Finally, we recognize that our sister circuits have formulated a variety of definitions of trademark acquiescence, each emphasizing different elements. Our court's definition fits comfortably within the spectrum of approaches taken by our fellow appellate courts.
The Ninth Circuit's standard is perhaps the most similar to our own, involving concepts of both prejudice and reliance. In Seller Agency Council, Inc. v. Kennedy Center for Real Estate Education, Inc., 621 F.3d 981 (9th Cir.2010), the Ninth Circuit held that “[t]he elements of a prima facie case for acquiescence are as follows: (1) the senior user actively represented that it would not assert a right or a claim; (2) the delay between the active representation and assertion of the right or claim was not excusable; and (3) the delay caused undue prejudice.” Id. at 989. The court went on to state that reliance was a component of the prejudice prong, holding that “prejudice in the context of acquiescence inherently must involve reliance on the senior user's affirmative act or deed, and such reliance must be reasonable.” Id. at 990.
The Second and Eleventh Circuits have both adopted a definition which explicitly requires prejudice, but, at best, only implicitly requires reliance.See, e.g., SunAmerica Corp. v. Sun Life Assurance Co. of Canada, 77 F.3d 1325, 1334 (11th Cir.1996) (“The defense [of acquiescence] requires proof of three elements: (1) the senior user actively represented that it would not assert a right or a claim; (2) the delay between the active representation and assertion of the right or claim was not excusable; and (3) the delay caused the defendant undue prejudice.”); Times Mirror Magazines, Inc. v. Field & Stream Licenses Co., 294 F.3d 383, 395 (2d Cir.2002) (same).
The Fourth, Sixth, and Tenth Circuits emphasize the importance of affirmative conduct and delay on the part of the plaintiff. See, e.g., Creative Gifts, Inc. v. UFO, 235 F.3d 540, 547–48 (10th Cir.2000) ( “Acquiescence is an affirmative defense that requires a finding of conduct on the plaintiff's part that amounted to an assurance to the defendant, express or implied, that plaintiff would not assert his trademark rights against the defendant. Acquiescence requires proof ... that the party seeking to enforce its trademark rights has unreasonably delayed pursuing litigation and, as a result, has materially prejudiced the alleged infringer.”) (internal quotation marks and citations omitted); Kellogg Co. v. Exxon Corp., 209 F.3d 562, 569 (6th Cir.2000) (same); Sweetheart Plastics, Inc. v. Detroit Forming, Inc., 743 F.2d 1039, 1046 (4th Cir.1984) (holding that “acquiescence constitutes a ground for denial of relief only upon a finding of conduct on the plaintiff's part that amounted to an assurance to the defendant, express or implied, that the plaintiff would not assert his trademark right against the defendant,” but not mentioning prejudice).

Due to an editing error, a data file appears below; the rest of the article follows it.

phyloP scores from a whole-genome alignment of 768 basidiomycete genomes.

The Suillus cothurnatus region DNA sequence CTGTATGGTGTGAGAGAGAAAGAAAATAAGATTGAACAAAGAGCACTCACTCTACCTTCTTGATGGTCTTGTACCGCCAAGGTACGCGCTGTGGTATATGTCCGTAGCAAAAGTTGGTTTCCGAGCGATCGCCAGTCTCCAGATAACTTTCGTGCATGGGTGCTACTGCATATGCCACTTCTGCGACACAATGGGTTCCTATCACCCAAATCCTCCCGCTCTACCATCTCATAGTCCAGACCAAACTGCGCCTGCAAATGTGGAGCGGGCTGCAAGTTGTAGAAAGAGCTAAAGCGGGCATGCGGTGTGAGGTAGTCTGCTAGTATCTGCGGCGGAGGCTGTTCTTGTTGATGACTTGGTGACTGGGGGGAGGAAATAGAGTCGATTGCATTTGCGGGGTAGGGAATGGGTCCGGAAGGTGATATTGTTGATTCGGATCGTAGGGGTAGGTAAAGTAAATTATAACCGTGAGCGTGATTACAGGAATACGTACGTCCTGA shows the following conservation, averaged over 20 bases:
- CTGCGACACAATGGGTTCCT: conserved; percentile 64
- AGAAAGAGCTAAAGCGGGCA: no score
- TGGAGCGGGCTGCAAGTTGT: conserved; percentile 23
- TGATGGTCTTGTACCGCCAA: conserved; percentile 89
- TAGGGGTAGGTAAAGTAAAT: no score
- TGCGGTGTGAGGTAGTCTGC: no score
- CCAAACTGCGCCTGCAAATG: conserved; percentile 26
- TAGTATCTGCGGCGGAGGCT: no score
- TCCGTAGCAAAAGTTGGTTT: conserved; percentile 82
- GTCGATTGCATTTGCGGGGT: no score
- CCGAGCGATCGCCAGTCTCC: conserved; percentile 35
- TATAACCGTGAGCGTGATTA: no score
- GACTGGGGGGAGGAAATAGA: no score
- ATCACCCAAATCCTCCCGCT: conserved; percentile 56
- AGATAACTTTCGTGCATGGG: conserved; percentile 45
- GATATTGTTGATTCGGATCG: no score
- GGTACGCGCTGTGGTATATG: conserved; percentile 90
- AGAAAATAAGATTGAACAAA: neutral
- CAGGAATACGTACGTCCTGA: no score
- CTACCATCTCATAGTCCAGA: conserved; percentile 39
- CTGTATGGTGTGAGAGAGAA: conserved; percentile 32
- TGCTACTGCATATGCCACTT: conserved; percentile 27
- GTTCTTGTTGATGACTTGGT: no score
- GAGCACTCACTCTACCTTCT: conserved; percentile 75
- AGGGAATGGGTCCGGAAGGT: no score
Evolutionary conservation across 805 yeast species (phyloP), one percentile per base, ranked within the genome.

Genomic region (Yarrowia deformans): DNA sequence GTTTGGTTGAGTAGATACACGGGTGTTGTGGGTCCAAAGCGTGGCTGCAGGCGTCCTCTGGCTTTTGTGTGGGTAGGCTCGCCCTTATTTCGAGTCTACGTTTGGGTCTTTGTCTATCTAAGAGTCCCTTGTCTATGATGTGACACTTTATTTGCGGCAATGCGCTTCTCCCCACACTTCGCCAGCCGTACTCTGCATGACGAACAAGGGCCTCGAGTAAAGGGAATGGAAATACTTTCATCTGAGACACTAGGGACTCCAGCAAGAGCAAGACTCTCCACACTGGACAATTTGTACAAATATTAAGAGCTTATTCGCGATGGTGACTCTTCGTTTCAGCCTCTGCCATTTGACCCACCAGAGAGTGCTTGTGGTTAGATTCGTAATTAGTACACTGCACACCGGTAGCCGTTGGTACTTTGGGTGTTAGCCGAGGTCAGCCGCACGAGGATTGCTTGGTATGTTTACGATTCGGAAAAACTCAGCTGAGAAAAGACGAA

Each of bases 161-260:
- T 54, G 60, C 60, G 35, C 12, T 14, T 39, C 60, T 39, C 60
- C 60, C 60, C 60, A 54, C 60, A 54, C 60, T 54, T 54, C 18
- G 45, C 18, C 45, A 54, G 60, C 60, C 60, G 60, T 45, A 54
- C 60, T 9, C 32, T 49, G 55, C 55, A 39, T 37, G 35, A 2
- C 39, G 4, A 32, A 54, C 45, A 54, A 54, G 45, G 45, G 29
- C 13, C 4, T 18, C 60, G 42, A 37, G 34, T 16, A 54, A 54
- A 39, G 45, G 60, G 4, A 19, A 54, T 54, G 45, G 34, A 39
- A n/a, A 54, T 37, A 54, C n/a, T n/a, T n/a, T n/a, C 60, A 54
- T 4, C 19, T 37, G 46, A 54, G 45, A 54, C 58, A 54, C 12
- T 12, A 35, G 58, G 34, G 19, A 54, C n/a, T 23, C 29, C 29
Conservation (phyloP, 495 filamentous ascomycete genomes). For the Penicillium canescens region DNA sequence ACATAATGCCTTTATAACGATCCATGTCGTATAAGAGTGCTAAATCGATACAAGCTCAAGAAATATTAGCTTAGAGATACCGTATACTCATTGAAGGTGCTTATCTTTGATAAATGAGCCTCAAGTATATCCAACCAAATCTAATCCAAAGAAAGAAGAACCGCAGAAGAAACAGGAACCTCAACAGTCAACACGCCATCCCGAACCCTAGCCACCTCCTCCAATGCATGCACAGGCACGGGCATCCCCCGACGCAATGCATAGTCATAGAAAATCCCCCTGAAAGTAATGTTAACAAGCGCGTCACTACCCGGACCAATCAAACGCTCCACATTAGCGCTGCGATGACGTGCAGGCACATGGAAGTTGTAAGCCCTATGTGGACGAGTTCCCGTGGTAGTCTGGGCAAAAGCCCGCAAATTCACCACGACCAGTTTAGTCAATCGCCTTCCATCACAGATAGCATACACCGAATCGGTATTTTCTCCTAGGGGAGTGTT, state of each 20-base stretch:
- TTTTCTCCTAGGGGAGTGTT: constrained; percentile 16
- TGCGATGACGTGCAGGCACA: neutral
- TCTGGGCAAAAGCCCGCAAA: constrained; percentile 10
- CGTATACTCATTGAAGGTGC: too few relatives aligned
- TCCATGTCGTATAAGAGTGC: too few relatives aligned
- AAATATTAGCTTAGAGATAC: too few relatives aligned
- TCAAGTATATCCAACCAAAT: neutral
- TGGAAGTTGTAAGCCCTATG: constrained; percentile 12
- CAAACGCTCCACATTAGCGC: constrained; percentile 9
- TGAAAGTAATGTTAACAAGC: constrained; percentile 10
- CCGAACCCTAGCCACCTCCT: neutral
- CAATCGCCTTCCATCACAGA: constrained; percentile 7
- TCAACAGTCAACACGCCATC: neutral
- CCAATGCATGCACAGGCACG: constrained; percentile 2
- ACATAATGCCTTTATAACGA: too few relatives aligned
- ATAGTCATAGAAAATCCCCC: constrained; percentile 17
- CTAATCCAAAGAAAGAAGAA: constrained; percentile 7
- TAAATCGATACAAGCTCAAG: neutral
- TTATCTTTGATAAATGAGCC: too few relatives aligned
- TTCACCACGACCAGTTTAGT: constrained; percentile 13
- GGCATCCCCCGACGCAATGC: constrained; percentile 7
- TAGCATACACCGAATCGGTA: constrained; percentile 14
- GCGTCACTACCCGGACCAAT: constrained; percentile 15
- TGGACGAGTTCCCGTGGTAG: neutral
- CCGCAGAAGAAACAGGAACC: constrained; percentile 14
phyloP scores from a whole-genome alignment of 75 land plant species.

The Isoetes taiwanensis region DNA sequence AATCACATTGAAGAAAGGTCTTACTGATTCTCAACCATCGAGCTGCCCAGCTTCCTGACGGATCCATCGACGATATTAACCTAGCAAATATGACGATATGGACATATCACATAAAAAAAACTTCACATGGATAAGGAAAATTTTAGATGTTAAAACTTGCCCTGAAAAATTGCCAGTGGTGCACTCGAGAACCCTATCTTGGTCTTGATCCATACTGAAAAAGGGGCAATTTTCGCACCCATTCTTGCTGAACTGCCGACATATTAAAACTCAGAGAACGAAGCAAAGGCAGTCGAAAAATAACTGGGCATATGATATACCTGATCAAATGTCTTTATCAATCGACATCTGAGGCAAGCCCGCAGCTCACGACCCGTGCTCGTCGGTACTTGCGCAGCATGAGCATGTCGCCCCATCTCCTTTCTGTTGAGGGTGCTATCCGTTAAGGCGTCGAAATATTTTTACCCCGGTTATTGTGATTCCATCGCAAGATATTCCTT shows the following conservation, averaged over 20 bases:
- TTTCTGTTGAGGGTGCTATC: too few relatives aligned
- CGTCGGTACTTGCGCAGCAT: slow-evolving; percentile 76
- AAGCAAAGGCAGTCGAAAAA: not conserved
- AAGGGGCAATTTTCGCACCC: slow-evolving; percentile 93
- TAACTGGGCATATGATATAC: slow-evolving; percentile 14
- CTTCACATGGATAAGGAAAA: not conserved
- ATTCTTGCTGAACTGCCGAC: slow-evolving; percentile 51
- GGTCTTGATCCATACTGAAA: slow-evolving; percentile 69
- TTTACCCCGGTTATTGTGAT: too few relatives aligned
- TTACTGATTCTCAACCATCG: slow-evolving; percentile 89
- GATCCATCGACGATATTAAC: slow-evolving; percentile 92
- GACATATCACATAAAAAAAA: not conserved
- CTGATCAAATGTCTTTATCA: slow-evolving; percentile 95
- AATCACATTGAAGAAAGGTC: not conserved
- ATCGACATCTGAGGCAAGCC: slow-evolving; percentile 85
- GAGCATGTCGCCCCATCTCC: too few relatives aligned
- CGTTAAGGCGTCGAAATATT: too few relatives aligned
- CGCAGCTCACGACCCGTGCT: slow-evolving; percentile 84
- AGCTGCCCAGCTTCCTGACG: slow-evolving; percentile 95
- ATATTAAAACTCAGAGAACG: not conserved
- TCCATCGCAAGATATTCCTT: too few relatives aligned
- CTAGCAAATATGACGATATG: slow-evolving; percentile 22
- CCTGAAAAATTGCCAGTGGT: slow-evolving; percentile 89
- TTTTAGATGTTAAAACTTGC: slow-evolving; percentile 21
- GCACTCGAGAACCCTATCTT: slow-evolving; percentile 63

The undue prejudice prong is at issue in this case. Our court has not defined “undue prejudice” in reviewing a defensive claim of trademark acquiescence. Nonetheless, several lines of precedent implicitly suggest an answer, which we now make explicit: undue prejudice means that the defendant has taken steps such as making significant investment decisions or building the bulk of its business based on the reasonable assumption that it had permission to use the plaintiff's marks, and that such investment or capital would be lost if the defendant could no longer use the mark. It is not enough that the trademark user will bear costs in removing the infringing marks it had been using.